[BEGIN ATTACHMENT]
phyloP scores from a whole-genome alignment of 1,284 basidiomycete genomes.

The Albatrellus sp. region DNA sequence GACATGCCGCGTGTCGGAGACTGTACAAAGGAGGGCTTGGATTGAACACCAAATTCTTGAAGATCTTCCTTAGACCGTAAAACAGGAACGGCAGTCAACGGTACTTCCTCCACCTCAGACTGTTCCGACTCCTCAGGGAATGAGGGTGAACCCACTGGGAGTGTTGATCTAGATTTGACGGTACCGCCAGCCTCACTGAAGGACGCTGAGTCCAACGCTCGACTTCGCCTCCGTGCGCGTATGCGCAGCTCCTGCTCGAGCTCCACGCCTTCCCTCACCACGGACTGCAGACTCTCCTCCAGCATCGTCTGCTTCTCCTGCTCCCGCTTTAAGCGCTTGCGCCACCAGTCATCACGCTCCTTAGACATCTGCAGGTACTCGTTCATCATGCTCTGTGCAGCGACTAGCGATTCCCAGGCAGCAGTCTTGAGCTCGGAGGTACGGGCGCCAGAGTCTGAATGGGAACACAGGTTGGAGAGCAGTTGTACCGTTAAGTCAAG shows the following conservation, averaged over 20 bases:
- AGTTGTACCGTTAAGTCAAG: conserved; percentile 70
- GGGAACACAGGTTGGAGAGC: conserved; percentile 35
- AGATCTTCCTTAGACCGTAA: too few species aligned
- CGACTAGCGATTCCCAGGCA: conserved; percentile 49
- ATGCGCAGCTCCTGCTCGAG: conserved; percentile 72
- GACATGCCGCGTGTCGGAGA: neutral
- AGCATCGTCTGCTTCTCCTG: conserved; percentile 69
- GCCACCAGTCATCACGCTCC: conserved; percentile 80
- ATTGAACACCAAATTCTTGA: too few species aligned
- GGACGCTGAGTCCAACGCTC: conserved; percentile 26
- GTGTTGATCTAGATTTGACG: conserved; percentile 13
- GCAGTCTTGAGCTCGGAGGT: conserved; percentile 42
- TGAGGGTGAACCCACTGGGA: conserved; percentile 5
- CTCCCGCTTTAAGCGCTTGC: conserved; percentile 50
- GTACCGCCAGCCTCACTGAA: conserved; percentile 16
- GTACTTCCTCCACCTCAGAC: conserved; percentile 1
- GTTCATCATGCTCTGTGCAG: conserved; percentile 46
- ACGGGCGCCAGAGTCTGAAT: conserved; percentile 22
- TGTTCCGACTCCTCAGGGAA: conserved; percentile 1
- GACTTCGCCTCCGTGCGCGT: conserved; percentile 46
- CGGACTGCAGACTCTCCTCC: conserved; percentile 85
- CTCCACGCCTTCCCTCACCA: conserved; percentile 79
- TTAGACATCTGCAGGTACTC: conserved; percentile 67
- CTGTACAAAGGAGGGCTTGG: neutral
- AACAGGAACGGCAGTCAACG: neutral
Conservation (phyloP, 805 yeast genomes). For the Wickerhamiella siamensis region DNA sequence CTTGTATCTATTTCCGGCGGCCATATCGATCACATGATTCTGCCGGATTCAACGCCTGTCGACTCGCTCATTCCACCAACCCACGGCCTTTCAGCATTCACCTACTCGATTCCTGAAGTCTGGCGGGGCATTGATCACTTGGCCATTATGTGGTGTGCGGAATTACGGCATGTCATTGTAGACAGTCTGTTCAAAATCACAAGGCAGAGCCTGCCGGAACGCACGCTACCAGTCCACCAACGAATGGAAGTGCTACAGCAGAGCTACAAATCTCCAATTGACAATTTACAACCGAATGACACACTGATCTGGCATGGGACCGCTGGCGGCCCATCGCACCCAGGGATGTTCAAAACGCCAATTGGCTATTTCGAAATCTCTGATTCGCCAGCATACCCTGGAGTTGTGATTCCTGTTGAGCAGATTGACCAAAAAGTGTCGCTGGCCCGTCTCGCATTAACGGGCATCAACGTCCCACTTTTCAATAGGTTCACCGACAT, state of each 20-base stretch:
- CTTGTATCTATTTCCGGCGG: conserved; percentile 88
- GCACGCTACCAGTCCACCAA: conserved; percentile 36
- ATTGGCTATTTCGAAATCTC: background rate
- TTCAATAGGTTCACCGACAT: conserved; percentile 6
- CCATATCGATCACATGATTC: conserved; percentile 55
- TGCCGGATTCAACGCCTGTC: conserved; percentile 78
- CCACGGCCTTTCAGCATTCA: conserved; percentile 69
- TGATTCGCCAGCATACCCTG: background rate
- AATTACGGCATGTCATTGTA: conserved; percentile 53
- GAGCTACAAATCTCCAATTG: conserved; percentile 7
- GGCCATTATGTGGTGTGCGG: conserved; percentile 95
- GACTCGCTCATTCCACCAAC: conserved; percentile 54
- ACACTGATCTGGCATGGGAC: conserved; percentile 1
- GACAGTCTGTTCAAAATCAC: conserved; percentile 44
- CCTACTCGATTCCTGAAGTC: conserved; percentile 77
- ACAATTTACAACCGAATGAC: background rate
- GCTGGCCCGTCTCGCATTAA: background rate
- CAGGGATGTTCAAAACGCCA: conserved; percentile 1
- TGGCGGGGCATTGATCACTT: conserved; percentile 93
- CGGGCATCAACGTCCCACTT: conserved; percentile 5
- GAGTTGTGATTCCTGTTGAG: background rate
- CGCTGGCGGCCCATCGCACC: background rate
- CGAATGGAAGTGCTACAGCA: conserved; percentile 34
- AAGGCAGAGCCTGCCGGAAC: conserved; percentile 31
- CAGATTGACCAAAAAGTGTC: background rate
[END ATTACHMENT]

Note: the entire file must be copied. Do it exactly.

phyloP scores from a whole-genome alignment of 1,284 basidiomycete genomes.

The Albatrellus sp. region DNA sequence GACATGCCGCGTGTCGGAGACTGTACAAAGGAGGGCTTGGATTGAACACCAAATTCTTGAAGATCTTCCTTAGACCGTAAAACAGGAACGGCAGTCAACGGTACTTCCTCCACCTCAGACTGTTCCGACTCCTCAGGGAATGAGGGTGAACCCACTGGGAGTGTTGATCTAGATTTGACGGTACCGCCAGCCTCACTGAAGGACGCTGAGTCCAACGCTCGACTTCGCCTCCGTGCGCGTATGCGCAGCTCCTGCTCGAGCTCCACGCCTTCCCTCACCACGGACTGCAGACTCTCCTCCAGCATCGTCTGCTTCTCCTGCTCCCGCTTTAAGCGCTTGCGCCACCAGTCATCACGCTCCTTAGACATCTGCAGGTACTCGTTCATCATGCTCTGTGCAGCGACTAGCGATTCCCAGGCAGCAGTCTTGAGCTCGGAGGTACGGGCGCCAGAGTCTGAATGGGAACACAGGTTGGAGAGCAGTTGTACCGTTAAGTCAAG shows the following conservation, averaged over 20 bases:
- AGTTGTACCGTTAAGTCAAG: conserved; percentile 70
- GGGAACACAGGTTGGAGAGC: conserved; percentile 35
- AGATCTTCCTTAGACCGTAA: too few species aligned
- CGACTAGCGATTCCCAGGCA: conserved; percentile 49
- ATGCGCAGCTCCTGCTCGAG: conserved; percentile 72
- GACATGCCGCGTGTCGGAGA: neutral
- AGCATCGTCTGCTTCTCCTG: conserved; percentile 69
- GCCACCAGTCATCACGCTCC: conserved; percentile 80
- ATTGAACACCAAATTCTTGA: too few species aligned
- GGACGCTGAGTCCAACGCTC: conserved; percentile 26
- GTGTTGATCTAGATTTGACG: conserved; percentile 13
- GCAGTCTTGAGCTCGGAGGT: conserved; percentile 42
- TGAGGGTGAACCCACTGGGA: conserved; percentile 5
- CTCCCGCTTTAAGCGCTTGC: conserved; percentile 50
- GTACCGCCAGCCTCACTGAA: conserved; percentile 16
- GTACTTCCTCCACCTCAGAC: conserved; percentile 1
- GTTCATCATGCTCTGTGCAG: conserved; percentile 46
- ACGGGCGCCAGAGTCTGAAT: conserved; percentile 22
- TGTTCCGACTCCTCAGGGAA: conserved; percentile 1
- GACTTCGCCTCCGTGCGCGT: conserved; percentile 46
- CGGACTGCAGACTCTCCTCC: conserved; percentile 85
- CTCCACGCCTTCCCTCACCA: conserved; percentile 79
- TTAGACATCTGCAGGTACTC: conserved; percentile 67
- CTGTACAAAGGAGGGCTTGG: neutral
- AACAGGAACGGCAGTCAACG: neutral
Conservation (phyloP, 805 yeast genomes). For the Wickerhamiella siamensis region DNA sequence CTTGTATCTATTTCCGGCGGCCATATCGATCACATGATTCTGCCGGATTCAACGCCTGTCGACTCGCTCATTCCACCAACCCACGGCCTTTCAGCATTCACCTACTCGATTCCTGAAGTCTGGCGGGGCATTGATCACTTGGCCATTATGTGGTGTGCGGAATTACGGCATGTCATTGTAGACAGTCTGTTCAAAATCACAAGGCAGAGCCTGCCGGAACGCACGCTACCAGTCCACCAACGAATGGAAGTGCTACAGCAGAGCTACAAATCTCCAATTGACAATTTACAACCGAATGACACACTGATCTGGCATGGGACCGCTGGCGGCCCATCGCACCCAGGGATGTTCAAAACGCCAATTGGCTATTTCGAAATCTCTGATTCGCCAGCATACCCTGGAGTTGTGATTCCTGTTGAGCAGATTGACCAAAAAGTGTCGCTGGCCCGTCTCGCATTAACGGGCATCAACGTCCCACTTTTCAATAGGTTCACCGACAT, state of each 20-base stretch:
- CTTGTATCTATTTCCGGCGG: conserved; percentile 88
- GCACGCTACCAGTCCACCAA: conserved; percentile 36
- ATTGGCTATTTCGAAATCTC: background rate
- TTCAATAGGTTCACCGACAT: conserved; percentile 6
- CCATATCGATCACATGATTC: conserved; percentile 55
- TGCCGGATTCAACGCCTGTC: conserved; percentile 78
- CCACGGCCTTTCAGCATTCA: conserved; percentile 69
- TGATTCGCCAGCATACCCTG: background rate
- AATTACGGCATGTCATTGTA: conserved; percentile 53
- GAGCTACAAATCTCCAATTG: conserved; percentile 7
- GGCCATTATGTGGTGTGCGG: conserved; percentile 95
- GACTCGCTCATTCCACCAAC: conserved; percentile 54
- ACACTGATCTGGCATGGGAC: conserved; percentile 1
- GACAGTCTGTTCAAAATCAC: conserved; percentile 44
- CCTACTCGATTCCTGAAGTC: conserved; percentile 77
- ACAATTTACAACCGAATGAC: background rate
- GCTGGCCCGTCTCGCATTAA: background rate
- CAGGGATGTTCAAAACGCCA: conserved; percentile 1
- TGGCGGGGCATTGATCACTT: conserved; percentile 93
- CGGGCATCAACGTCCCACTT: conserved; percentile 5
- GAGTTGTGATTCCTGTTGAG: background rate
- CGCTGGCGGCCCATCGCACC: background rate
- CGAATGGAAGTGCTACAGCA: conserved; percentile 34
- AAGGCAGAGCCTGCCGGAAC: conserved; percentile 31
- CAGATTGACCAAAAAGTGTC: background rate